Its going to take a lot more than an hour to learn to use these tools, more like months - comparatively speaking those videos are short! Also, you may not know it now, but after watching the video you will know what a normal map is:-) Avoiding things because you don’t already understand them is the wrong way to go about learning!
You can export collision geometry with models, though whether you want to do this or not depends on your game. A lot of games don’t even need collisions, and those that do often use generic shapes for lots of objects to avoid the problems with tri-meshes. Also this only works with Pandas collision system - if you want to use ode you have to keep them separate (Or jump through some hoops.).
Cameras and lights are not supported in the egg format (Something I would like to change, but doing so is very complicated.), but you can export empties with tags, find those empties in code and then use the tags to convert them into lights/cameras. For cameras there are also motion paths, and even hairier solutions if you want something really complicated. You can also bake in the effects of lights using shadow mapping/radiosity/ambient occlusion and export that with level geometry.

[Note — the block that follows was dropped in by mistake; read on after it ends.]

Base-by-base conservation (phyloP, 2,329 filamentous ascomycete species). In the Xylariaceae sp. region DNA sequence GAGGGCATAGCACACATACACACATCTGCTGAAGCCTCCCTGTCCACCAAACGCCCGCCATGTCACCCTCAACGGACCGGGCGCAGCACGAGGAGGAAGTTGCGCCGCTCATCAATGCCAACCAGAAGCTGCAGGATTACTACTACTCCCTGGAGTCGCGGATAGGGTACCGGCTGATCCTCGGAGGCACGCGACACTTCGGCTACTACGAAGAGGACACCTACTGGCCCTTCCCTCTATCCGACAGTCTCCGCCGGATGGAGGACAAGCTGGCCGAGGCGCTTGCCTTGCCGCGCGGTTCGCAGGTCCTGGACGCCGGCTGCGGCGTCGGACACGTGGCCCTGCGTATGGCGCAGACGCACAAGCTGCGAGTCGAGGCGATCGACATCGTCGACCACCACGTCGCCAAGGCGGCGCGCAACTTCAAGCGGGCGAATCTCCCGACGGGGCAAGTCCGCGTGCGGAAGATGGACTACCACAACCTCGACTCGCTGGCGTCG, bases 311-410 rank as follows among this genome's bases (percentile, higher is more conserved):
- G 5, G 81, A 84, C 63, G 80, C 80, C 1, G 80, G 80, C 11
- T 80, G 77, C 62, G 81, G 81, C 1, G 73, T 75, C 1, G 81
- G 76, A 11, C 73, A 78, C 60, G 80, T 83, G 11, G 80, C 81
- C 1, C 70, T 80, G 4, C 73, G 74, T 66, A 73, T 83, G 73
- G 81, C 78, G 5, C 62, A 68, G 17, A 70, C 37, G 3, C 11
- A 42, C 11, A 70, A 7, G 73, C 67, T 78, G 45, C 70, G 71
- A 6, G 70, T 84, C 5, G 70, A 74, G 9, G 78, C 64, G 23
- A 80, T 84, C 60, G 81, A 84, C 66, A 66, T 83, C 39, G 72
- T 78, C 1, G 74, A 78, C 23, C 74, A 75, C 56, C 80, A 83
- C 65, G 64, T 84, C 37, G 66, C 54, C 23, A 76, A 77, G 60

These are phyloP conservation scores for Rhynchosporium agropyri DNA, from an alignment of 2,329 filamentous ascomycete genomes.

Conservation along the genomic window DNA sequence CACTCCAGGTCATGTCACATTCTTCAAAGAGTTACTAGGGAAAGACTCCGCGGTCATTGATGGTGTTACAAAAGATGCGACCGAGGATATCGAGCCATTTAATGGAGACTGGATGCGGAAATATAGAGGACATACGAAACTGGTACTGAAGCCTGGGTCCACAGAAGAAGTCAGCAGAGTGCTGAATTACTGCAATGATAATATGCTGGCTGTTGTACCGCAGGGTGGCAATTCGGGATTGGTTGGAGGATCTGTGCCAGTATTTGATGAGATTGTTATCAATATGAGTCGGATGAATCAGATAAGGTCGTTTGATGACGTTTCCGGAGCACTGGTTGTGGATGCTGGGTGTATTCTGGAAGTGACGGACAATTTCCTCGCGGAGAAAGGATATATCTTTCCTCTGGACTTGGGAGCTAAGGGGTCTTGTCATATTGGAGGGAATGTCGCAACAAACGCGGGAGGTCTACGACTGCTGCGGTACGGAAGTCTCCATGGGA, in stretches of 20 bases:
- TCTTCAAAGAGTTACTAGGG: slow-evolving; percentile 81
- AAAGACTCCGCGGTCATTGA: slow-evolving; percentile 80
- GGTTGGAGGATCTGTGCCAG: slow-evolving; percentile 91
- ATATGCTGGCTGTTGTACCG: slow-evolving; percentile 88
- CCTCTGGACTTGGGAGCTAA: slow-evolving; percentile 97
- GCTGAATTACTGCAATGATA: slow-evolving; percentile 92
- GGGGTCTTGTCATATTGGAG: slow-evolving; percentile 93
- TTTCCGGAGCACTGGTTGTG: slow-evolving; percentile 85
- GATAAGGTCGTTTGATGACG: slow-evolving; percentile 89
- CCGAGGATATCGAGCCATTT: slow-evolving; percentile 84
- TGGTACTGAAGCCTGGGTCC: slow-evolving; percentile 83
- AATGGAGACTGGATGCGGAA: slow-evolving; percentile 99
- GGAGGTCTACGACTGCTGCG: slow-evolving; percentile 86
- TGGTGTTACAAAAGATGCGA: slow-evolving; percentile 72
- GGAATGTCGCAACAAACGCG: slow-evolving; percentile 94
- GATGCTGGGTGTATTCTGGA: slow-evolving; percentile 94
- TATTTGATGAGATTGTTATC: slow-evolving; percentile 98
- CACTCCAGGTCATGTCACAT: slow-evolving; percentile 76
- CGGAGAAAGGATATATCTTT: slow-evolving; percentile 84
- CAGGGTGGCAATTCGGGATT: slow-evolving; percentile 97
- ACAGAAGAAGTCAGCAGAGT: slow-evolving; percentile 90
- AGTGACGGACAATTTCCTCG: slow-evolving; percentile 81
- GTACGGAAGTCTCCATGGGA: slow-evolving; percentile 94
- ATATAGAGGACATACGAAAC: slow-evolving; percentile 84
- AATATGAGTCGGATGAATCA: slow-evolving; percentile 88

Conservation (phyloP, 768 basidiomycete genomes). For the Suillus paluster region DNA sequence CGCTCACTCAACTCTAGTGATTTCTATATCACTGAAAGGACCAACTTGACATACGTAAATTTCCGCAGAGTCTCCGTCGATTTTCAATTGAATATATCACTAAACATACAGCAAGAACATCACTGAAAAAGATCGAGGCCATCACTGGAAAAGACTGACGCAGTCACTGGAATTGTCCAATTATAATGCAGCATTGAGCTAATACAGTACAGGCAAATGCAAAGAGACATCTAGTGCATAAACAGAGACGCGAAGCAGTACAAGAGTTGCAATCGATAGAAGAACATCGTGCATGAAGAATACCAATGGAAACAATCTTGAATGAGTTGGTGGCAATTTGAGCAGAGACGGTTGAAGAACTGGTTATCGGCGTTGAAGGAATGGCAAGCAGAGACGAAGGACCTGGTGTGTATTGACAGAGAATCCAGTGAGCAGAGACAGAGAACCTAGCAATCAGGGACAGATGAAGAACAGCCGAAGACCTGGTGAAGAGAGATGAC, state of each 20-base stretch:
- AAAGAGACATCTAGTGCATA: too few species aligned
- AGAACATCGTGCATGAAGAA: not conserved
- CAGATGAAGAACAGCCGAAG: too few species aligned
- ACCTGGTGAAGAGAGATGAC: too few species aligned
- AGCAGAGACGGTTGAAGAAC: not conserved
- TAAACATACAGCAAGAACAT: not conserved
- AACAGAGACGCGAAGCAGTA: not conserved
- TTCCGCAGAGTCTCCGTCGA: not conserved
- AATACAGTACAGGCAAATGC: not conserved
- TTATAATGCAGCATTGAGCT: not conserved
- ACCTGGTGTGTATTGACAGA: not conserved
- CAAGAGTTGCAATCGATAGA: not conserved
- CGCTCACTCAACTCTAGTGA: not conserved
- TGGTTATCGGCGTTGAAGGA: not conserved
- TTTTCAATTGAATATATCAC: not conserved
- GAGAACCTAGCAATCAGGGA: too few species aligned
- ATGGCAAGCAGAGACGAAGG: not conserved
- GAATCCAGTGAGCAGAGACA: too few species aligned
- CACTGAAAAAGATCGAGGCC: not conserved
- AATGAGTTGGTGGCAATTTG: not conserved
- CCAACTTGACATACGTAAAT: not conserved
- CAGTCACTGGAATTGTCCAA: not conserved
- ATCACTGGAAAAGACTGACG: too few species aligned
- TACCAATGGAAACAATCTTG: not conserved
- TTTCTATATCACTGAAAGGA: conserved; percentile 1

There are at least 3 methods of making terrain that pop into my head - height maps (Can be edited in blender using displacement mapping and texture painting.), arbitrary mesh and procedurally generated in code. There are probably other methods.
None of the above answers are particularly detailed, but I think you can probably already see the complexity involved! Going back to jbskaggs advice he/she is right - making games is hard, and you really do need general programming and art skills, so everything you learn using these tool is of use. Even knowing the stuff you can’t export from Blender can be useful, for many, many reasons! (And, as a corollary, just because some programming technique doesn’t seem applicable to making games doesn’t mean you won’t find a use for it later.)
(And after saying all that, yes, we could do with some better tutorials for newbies - one of these days I will sit down and write one, but, like everybody else, finding the time is hard. Tutorials are actual the better approach anyway - narrows everything down to a specific scenario so you don’t have to worry about iterating all the possibilities.)
Thanks for taking the time to chip in. I’ll check out the links and look into your recommendations.
I know python quite well actually and my requirements of panda are probably a little lower in some respects from many of you. I’ll be using to do some research into a robot control formalism for my MSc dissertation. I would like it to look nice but ultimately I don’t require great performance, visuals or any sound at all
I’m more interested in getting up and running fast but I expect the extra time I put in to get it working will be well spent. I used a couple of other systems specifically designed for this kind of thing and they have been real bug fests. I expect panda to be much better in this regard.
I also expect that the time I put into blender modeling worlds and characters will be well spent too. Creating new worlds in these robot simulation packages is a real pain too.